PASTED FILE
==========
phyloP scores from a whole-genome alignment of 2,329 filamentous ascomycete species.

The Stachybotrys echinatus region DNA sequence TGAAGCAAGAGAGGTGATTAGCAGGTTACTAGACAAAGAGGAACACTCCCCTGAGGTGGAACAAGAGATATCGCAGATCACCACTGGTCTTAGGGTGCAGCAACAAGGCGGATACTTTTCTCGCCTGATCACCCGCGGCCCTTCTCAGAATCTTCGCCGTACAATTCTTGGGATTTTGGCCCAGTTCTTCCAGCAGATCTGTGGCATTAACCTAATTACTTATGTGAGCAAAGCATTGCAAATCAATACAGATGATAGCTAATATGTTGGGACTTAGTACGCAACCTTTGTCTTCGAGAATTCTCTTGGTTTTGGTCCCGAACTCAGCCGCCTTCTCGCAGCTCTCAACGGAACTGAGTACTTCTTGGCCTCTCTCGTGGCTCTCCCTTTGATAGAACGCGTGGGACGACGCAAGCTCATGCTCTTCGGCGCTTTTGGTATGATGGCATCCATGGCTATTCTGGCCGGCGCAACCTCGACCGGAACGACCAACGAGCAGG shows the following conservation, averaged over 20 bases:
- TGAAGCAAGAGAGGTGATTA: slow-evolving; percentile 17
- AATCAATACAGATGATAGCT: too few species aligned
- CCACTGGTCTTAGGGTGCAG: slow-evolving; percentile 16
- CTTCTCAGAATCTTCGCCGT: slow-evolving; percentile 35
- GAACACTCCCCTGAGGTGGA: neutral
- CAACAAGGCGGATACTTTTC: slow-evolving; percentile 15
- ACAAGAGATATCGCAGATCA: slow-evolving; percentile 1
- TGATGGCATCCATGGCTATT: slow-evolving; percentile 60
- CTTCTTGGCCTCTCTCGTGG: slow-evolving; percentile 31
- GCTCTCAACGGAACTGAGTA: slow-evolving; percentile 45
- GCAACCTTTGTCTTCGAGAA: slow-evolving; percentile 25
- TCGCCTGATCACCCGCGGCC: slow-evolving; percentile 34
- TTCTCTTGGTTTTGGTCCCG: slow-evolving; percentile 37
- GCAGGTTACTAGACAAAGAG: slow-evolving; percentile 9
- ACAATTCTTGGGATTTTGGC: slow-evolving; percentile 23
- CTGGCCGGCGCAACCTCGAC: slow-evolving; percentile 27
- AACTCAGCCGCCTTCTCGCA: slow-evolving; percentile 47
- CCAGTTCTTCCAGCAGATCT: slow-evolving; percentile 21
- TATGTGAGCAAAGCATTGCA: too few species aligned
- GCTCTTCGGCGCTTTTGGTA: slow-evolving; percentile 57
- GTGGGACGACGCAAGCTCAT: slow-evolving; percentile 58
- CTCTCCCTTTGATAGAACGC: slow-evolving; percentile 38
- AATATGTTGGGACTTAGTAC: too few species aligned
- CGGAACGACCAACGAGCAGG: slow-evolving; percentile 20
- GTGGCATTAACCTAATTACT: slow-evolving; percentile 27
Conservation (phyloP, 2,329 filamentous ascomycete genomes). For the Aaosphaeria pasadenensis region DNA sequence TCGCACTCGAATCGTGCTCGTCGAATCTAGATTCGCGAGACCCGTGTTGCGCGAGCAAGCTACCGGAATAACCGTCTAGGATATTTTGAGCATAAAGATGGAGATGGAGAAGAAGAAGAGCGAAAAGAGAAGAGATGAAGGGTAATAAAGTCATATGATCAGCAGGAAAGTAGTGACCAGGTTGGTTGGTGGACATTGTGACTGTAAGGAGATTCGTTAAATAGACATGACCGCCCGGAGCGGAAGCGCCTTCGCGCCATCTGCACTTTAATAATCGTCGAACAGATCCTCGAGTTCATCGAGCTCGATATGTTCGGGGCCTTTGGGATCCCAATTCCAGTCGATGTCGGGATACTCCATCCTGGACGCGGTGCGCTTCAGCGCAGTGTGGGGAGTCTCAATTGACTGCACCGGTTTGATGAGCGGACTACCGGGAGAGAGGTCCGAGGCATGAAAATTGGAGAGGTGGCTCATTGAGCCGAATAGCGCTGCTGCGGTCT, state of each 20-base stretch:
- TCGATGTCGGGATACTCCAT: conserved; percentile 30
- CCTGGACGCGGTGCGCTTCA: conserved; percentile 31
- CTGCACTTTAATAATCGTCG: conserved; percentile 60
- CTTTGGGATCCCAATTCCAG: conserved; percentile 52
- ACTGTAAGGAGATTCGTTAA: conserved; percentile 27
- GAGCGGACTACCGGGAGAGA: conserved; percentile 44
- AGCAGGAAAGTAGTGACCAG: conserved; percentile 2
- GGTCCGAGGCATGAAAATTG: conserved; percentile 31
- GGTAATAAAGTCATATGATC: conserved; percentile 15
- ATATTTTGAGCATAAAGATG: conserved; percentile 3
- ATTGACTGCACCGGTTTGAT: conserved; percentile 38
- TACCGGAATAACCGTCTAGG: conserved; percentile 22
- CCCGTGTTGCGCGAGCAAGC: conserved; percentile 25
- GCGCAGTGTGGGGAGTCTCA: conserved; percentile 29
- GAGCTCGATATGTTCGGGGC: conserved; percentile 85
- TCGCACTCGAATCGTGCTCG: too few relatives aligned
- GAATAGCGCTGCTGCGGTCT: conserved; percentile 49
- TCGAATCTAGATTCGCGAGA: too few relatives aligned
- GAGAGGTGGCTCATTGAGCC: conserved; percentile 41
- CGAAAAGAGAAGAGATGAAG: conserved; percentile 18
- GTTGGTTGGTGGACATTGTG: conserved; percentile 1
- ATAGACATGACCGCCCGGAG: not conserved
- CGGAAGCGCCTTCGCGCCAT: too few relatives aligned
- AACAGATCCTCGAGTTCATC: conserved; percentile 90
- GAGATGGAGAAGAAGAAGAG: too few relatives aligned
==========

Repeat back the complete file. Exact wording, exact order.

phyloP scores from a whole-genome alignment of 2,329 filamentous ascomycete species.

The Stachybotrys echinatus region DNA sequence TGAAGCAAGAGAGGTGATTAGCAGGTTACTAGACAAAGAGGAACACTCCCCTGAGGTGGAACAAGAGATATCGCAGATCACCACTGGTCTTAGGGTGCAGCAACAAGGCGGATACTTTTCTCGCCTGATCACCCGCGGCCCTTCTCAGAATCTTCGCCGTACAATTCTTGGGATTTTGGCCCAGTTCTTCCAGCAGATCTGTGGCATTAACCTAATTACTTATGTGAGCAAAGCATTGCAAATCAATACAGATGATAGCTAATATGTTGGGACTTAGTACGCAACCTTTGTCTTCGAGAATTCTCTTGGTTTTGGTCCCGAACTCAGCCGCCTTCTCGCAGCTCTCAACGGAACTGAGTACTTCTTGGCCTCTCTCGTGGCTCTCCCTTTGATAGAACGCGTGGGACGACGCAAGCTCATGCTCTTCGGCGCTTTTGGTATGATGGCATCCATGGCTATTCTGGCCGGCGCAACCTCGACCGGAACGACCAACGAGCAGG shows the following conservation, averaged over 20 bases:
- TGAAGCAAGAGAGGTGATTA: slow-evolving; percentile 17
- AATCAATACAGATGATAGCT: too few species aligned
- CCACTGGTCTTAGGGTGCAG: slow-evolving; percentile 16
- CTTCTCAGAATCTTCGCCGT: slow-evolving; percentile 35
- GAACACTCCCCTGAGGTGGA: neutral
- CAACAAGGCGGATACTTTTC: slow-evolving; percentile 15
- ACAAGAGATATCGCAGATCA: slow-evolving; percentile 1
- TGATGGCATCCATGGCTATT: slow-evolving; percentile 60
- CTTCTTGGCCTCTCTCGTGG: slow-evolving; percentile 31
- GCTCTCAACGGAACTGAGTA: slow-evolving; percentile 45
- GCAACCTTTGTCTTCGAGAA: slow-evolving; percentile 25
- TCGCCTGATCACCCGCGGCC: slow-evolving; percentile 34
- TTCTCTTGGTTTTGGTCCCG: slow-evolving; percentile 37
- GCAGGTTACTAGACAAAGAG: slow-evolving; percentile 9
- ACAATTCTTGGGATTTTGGC: slow-evolving; percentile 23
- CTGGCCGGCGCAACCTCGAC: slow-evolving; percentile 27
- AACTCAGCCGCCTTCTCGCA: slow-evolving; percentile 47
- CCAGTTCTTCCAGCAGATCT: slow-evolving; percentile 21
- TATGTGAGCAAAGCATTGCA: too few species aligned
- GCTCTTCGGCGCTTTTGGTA: slow-evolving; percentile 57
- GTGGGACGACGCAAGCTCAT: slow-evolving; percentile 58
- CTCTCCCTTTGATAGAACGC: slow-evolving; percentile 38
- AATATGTTGGGACTTAGTAC: too few species aligned
- CGGAACGACCAACGAGCAGG: slow-evolving; percentile 20
- GTGGCATTAACCTAATTACT: slow-evolving; percentile 27
Conservation (phyloP, 2,329 filamentous ascomycete genomes). For the Aaosphaeria pasadenensis region DNA sequence TCGCACTCGAATCGTGCTCGTCGAATCTAGATTCGCGAGACCCGTGTTGCGCGAGCAAGCTACCGGAATAACCGTCTAGGATATTTTGAGCATAAAGATGGAGATGGAGAAGAAGAAGAGCGAAAAGAGAAGAGATGAAGGGTAATAAAGTCATATGATCAGCAGGAAAGTAGTGACCAGGTTGGTTGGTGGACATTGTGACTGTAAGGAGATTCGTTAAATAGACATGACCGCCCGGAGCGGAAGCGCCTTCGCGCCATCTGCACTTTAATAATCGTCGAACAGATCCTCGAGTTCATCGAGCTCGATATGTTCGGGGCCTTTGGGATCCCAATTCCAGTCGATGTCGGGATACTCCATCCTGGACGCGGTGCGCTTCAGCGCAGTGTGGGGAGTCTCAATTGACTGCACCGGTTTGATGAGCGGACTACCGGGAGAGAGGTCCGAGGCATGAAAATTGGAGAGGTGGCTCATTGAGCCGAATAGCGCTGCTGCGGTCT, state of each 20-base stretch:
- TCGATGTCGGGATACTCCAT: conserved; percentile 30
- CCTGGACGCGGTGCGCTTCA: conserved; percentile 31
- CTGCACTTTAATAATCGTCG: conserved; percentile 60
- CTTTGGGATCCCAATTCCAG: conserved; percentile 52
- ACTGTAAGGAGATTCGTTAA: conserved; percentile 27
- GAGCGGACTACCGGGAGAGA: conserved; percentile 44
- AGCAGGAAAGTAGTGACCAG: conserved; percentile 2
- GGTCCGAGGCATGAAAATTG: conserved; percentile 31
- GGTAATAAAGTCATATGATC: conserved; percentile 15
- ATATTTTGAGCATAAAGATG: conserved; percentile 3
- ATTGACTGCACCGGTTTGAT: conserved; percentile 38
- TACCGGAATAACCGTCTAGG: conserved; percentile 22
- CCCGTGTTGCGCGAGCAAGC: conserved; percentile 25
- GCGCAGTGTGGGGAGTCTCA: conserved; percentile 29
- GAGCTCGATATGTTCGGGGC: conserved; percentile 85
- TCGCACTCGAATCGTGCTCG: too few relatives aligned
- GAATAGCGCTGCTGCGGTCT: conserved; percentile 49
- TCGAATCTAGATTCGCGAGA: too few relatives aligned
- GAGAGGTGGCTCATTGAGCC: conserved; percentile 41
- CGAAAAGAGAAGAGATGAAG: conserved; percentile 18
- GTTGGTTGGTGGACATTGTG: conserved; percentile 1
- ATAGACATGACCGCCCGGAG: not conserved
- CGGAAGCGCCTTCGCGCCAT: too few relatives aligned
- AACAGATCCTCGAGTTCATC: conserved; percentile 90
- GAGATGGAGAAGAAGAAGAG: too few relatives aligned